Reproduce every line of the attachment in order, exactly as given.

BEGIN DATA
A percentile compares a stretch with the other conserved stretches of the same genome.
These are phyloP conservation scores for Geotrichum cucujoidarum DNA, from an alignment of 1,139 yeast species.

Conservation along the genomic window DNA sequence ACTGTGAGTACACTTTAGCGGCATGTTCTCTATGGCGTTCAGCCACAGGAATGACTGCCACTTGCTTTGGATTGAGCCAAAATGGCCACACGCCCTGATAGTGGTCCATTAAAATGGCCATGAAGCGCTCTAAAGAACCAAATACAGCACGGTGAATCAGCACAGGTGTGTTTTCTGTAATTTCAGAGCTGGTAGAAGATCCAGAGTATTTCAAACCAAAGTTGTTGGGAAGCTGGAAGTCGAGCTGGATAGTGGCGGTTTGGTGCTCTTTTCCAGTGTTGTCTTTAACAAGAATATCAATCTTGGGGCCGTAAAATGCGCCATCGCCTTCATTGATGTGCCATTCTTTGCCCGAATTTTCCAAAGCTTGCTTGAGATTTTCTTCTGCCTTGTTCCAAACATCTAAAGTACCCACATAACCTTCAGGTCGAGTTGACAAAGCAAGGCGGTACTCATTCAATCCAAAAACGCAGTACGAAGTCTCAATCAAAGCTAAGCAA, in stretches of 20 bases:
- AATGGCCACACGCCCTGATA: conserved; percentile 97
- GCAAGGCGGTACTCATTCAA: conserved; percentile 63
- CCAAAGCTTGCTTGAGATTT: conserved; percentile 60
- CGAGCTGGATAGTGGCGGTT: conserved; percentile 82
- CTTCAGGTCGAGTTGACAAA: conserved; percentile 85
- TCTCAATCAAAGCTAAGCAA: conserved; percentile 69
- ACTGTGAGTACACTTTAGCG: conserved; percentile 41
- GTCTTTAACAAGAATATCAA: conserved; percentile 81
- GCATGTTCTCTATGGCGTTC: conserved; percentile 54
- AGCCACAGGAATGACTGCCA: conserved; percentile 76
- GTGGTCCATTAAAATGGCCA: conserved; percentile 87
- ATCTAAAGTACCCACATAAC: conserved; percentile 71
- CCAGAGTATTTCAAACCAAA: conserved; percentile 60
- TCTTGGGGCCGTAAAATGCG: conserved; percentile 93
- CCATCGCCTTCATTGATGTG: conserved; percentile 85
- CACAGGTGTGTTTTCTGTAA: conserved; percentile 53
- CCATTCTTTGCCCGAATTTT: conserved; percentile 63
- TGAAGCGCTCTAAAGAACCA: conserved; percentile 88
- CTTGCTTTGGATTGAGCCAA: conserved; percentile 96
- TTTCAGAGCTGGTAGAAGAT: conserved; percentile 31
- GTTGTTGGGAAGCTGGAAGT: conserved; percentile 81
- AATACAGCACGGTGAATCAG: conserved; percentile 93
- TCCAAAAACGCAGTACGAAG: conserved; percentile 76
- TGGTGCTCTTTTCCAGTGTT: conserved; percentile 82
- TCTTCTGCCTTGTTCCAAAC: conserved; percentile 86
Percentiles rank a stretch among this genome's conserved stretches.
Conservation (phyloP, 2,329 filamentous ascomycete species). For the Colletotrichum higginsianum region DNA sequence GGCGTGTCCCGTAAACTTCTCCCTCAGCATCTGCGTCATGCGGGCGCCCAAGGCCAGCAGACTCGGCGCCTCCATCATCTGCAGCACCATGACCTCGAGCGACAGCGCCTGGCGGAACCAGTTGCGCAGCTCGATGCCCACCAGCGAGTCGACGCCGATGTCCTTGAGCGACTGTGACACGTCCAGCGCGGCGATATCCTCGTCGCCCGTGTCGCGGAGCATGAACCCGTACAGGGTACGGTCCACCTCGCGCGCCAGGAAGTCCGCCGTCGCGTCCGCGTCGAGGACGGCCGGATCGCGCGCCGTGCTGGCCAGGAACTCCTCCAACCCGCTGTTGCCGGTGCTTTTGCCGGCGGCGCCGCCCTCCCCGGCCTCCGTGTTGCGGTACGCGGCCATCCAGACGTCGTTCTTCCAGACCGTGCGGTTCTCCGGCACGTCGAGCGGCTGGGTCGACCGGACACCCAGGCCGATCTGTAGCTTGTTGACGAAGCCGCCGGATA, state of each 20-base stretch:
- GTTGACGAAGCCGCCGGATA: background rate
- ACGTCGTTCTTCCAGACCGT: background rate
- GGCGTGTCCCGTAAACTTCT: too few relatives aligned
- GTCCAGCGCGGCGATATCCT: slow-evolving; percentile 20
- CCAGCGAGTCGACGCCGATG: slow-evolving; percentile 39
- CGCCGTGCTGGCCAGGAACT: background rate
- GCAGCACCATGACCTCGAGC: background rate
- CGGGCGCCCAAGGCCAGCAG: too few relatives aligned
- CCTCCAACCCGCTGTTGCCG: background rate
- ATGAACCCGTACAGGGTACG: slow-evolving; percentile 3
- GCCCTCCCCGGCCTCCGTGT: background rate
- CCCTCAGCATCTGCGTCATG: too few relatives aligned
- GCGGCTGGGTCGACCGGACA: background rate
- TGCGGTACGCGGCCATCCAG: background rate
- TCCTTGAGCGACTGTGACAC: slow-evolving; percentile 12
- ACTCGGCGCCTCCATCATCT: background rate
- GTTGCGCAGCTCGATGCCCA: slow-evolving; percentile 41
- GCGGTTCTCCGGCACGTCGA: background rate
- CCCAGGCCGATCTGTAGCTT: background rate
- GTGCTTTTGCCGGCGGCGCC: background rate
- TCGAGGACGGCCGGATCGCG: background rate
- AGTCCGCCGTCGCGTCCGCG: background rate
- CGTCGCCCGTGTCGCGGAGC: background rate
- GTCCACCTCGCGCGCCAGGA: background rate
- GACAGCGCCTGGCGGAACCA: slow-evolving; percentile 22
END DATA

A percentile compares a stretch with the other conserved stretches of the same genome.
These are phyloP conservation scores for Geotrichum cucujoidarum DNA, from an alignment of 1,139 yeast species.

Conservation along the genomic window DNA sequence ACTGTGAGTACACTTTAGCGGCATGTTCTCTATGGCGTTCAGCCACAGGAATGACTGCCACTTGCTTTGGATTGAGCCAAAATGGCCACACGCCCTGATAGTGGTCCATTAAAATGGCCATGAAGCGCTCTAAAGAACCAAATACAGCACGGTGAATCAGCACAGGTGTGTTTTCTGTAATTTCAGAGCTGGTAGAAGATCCAGAGTATTTCAAACCAAAGTTGTTGGGAAGCTGGAAGTCGAGCTGGATAGTGGCGGTTTGGTGCTCTTTTCCAGTGTTGTCTTTAACAAGAATATCAATCTTGGGGCCGTAAAATGCGCCATCGCCTTCATTGATGTGCCATTCTTTGCCCGAATTTTCCAAAGCTTGCTTGAGATTTTCTTCTGCCTTGTTCCAAACATCTAAAGTACCCACATAACCTTCAGGTCGAGTTGACAAAGCAAGGCGGTACTCATTCAATCCAAAAACGCAGTACGAAGTCTCAATCAAAGCTAAGCAA, in stretches of 20 bases:
- AATGGCCACACGCCCTGATA: conserved; percentile 97
- GCAAGGCGGTACTCATTCAA: conserved; percentile 63
- CCAAAGCTTGCTTGAGATTT: conserved; percentile 60
- CGAGCTGGATAGTGGCGGTT: conserved; percentile 82
- CTTCAGGTCGAGTTGACAAA: conserved; percentile 85
- TCTCAATCAAAGCTAAGCAA: conserved; percentile 69
- ACTGTGAGTACACTTTAGCG: conserved; percentile 41
- GTCTTTAACAAGAATATCAA: conserved; percentile 81
- GCATGTTCTCTATGGCGTTC: conserved; percentile 54
- AGCCACAGGAATGACTGCCA: conserved; percentile 76
- GTGGTCCATTAAAATGGCCA: conserved; percentile 87
- ATCTAAAGTACCCACATAAC: conserved; percentile 71
- CCAGAGTATTTCAAACCAAA: conserved; percentile 60
- TCTTGGGGCCGTAAAATGCG: conserved; percentile 93
- CCATCGCCTTCATTGATGTG: conserved; percentile 85
- CACAGGTGTGTTTTCTGTAA: conserved; percentile 53
- CCATTCTTTGCCCGAATTTT: conserved; percentile 63
- TGAAGCGCTCTAAAGAACCA: conserved; percentile 88
- CTTGCTTTGGATTGAGCCAA: conserved; percentile 96
- TTTCAGAGCTGGTAGAAGAT: conserved; percentile 31
- GTTGTTGGGAAGCTGGAAGT: conserved; percentile 81
- AATACAGCACGGTGAATCAG: conserved; percentile 93
- TCCAAAAACGCAGTACGAAG: conserved; percentile 76
- TGGTGCTCTTTTCCAGTGTT: conserved; percentile 82
- TCTTCTGCCTTGTTCCAAAC: conserved; percentile 86
Percentiles rank a stretch among this genome's conserved stretches.
Conservation (phyloP, 2,329 filamentous ascomycete species). For the Colletotrichum higginsianum region DNA sequence GGCGTGTCCCGTAAACTTCTCCCTCAGCATCTGCGTCATGCGGGCGCCCAAGGCCAGCAGACTCGGCGCCTCCATCATCTGCAGCACCATGACCTCGAGCGACAGCGCCTGGCGGAACCAGTTGCGCAGCTCGATGCCCACCAGCGAGTCGACGCCGATGTCCTTGAGCGACTGTGACACGTCCAGCGCGGCGATATCCTCGTCGCCCGTGTCGCGGAGCATGAACCCGTACAGGGTACGGTCCACCTCGCGCGCCAGGAAGTCCGCCGTCGCGTCCGCGTCGAGGACGGCCGGATCGCGCGCCGTGCTGGCCAGGAACTCCTCCAACCCGCTGTTGCCGGTGCTTTTGCCGGCGGCGCCGCCCTCCCCGGCCTCCGTGTTGCGGTACGCGGCCATCCAGACGTCGTTCTTCCAGACCGTGCGGTTCTCCGGCACGTCGAGCGGCTGGGTCGACCGGACACCCAGGCCGATCTGTAGCTTGTTGACGAAGCCGCCGGATA, state of each 20-base stretch:
- GTTGACGAAGCCGCCGGATA: background rate
- ACGTCGTTCTTCCAGACCGT: background rate
- GGCGTGTCCCGTAAACTTCT: too few relatives aligned
- GTCCAGCGCGGCGATATCCT: slow-evolving; percentile 20
- CCAGCGAGTCGACGCCGATG: slow-evolving; percentile 39
- CGCCGTGCTGGCCAGGAACT: background rate
- GCAGCACCATGACCTCGAGC: background rate
- CGGGCGCCCAAGGCCAGCAG: too few relatives aligned
- CCTCCAACCCGCTGTTGCCG: background rate
- ATGAACCCGTACAGGGTACG: slow-evolving; percentile 3
- GCCCTCCCCGGCCTCCGTGT: background rate
- CCCTCAGCATCTGCGTCATG: too few relatives aligned
- GCGGCTGGGTCGACCGGACA: background rate
- TGCGGTACGCGGCCATCCAG: background rate
- TCCTTGAGCGACTGTGACAC: slow-evolving; percentile 12
- ACTCGGCGCCTCCATCATCT: background rate
- GTTGCGCAGCTCGATGCCCA: slow-evolving; percentile 41
- GCGGTTCTCCGGCACGTCGA: background rate
- CCCAGGCCGATCTGTAGCTT: background rate
- GTGCTTTTGCCGGCGGCGCC: background rate
- TCGAGGACGGCCGGATCGCG: background rate
- AGTCCGCCGTCGCGTCCGCG: background rate
- CGTCGCCCGTGTCGCGGAGC: background rate
- GTCCACCTCGCGCGCCAGGA: background rate
- GACAGCGCCTGGCGGAACCA: slow-evolving; percentile 22